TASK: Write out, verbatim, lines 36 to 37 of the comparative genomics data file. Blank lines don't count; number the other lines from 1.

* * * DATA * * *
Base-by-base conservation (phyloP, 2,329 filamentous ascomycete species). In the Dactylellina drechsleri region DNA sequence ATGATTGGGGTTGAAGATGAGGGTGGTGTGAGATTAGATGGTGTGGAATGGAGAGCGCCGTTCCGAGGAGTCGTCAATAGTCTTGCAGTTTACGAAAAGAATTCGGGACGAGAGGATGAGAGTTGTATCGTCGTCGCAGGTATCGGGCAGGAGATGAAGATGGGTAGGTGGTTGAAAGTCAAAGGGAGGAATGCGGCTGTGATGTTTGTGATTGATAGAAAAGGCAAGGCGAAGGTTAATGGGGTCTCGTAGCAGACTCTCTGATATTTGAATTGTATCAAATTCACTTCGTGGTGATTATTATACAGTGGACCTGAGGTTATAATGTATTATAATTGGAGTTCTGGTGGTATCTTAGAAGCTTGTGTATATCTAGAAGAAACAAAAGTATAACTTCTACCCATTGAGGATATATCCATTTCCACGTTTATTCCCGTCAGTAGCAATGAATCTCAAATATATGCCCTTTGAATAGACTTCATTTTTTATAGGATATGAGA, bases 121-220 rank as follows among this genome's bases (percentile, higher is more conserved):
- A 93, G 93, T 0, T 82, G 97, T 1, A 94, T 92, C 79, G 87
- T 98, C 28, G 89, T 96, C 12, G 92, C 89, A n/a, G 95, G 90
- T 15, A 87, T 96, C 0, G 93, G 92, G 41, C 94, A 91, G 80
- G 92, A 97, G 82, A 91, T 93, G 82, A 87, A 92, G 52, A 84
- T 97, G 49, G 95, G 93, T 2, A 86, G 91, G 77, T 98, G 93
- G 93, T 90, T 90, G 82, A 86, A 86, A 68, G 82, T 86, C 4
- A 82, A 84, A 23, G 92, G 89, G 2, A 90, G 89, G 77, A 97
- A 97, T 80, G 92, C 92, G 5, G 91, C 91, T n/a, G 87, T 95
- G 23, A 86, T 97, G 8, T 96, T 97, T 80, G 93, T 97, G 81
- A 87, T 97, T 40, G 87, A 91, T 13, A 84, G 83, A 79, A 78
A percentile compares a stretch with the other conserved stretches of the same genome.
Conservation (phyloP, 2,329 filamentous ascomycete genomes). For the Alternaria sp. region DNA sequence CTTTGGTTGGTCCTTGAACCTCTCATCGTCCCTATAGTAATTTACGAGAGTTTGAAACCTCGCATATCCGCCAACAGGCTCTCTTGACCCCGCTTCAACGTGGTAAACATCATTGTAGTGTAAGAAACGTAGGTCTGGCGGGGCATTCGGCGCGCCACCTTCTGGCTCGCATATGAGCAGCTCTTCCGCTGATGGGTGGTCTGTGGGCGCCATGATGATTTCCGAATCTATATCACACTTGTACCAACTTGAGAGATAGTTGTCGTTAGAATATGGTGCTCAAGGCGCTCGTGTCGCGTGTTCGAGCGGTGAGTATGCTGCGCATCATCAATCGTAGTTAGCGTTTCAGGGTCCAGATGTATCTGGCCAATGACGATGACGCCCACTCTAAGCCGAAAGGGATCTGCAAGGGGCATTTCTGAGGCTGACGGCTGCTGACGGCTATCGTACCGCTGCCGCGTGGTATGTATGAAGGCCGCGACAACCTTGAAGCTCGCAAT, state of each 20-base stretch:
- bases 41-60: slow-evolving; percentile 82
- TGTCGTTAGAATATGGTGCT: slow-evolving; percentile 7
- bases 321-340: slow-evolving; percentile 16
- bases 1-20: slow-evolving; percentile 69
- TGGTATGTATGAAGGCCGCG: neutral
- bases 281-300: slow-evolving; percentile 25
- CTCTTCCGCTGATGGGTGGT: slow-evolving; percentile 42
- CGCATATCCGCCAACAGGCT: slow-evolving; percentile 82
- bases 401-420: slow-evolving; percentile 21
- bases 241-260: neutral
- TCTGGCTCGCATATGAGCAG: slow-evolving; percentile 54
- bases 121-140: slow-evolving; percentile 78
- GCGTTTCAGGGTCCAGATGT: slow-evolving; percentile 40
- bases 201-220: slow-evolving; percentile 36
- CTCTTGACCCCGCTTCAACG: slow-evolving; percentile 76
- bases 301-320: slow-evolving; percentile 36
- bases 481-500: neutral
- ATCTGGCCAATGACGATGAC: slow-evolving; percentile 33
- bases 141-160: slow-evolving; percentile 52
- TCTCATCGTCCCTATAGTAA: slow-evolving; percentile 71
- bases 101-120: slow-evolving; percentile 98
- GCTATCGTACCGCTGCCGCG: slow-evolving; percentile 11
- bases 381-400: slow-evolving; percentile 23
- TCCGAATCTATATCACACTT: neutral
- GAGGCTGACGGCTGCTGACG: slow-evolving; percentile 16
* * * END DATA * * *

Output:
- bases 381-400: slow-evolving; percentile 23
- TCCGAATCTATATCACACTT: neutral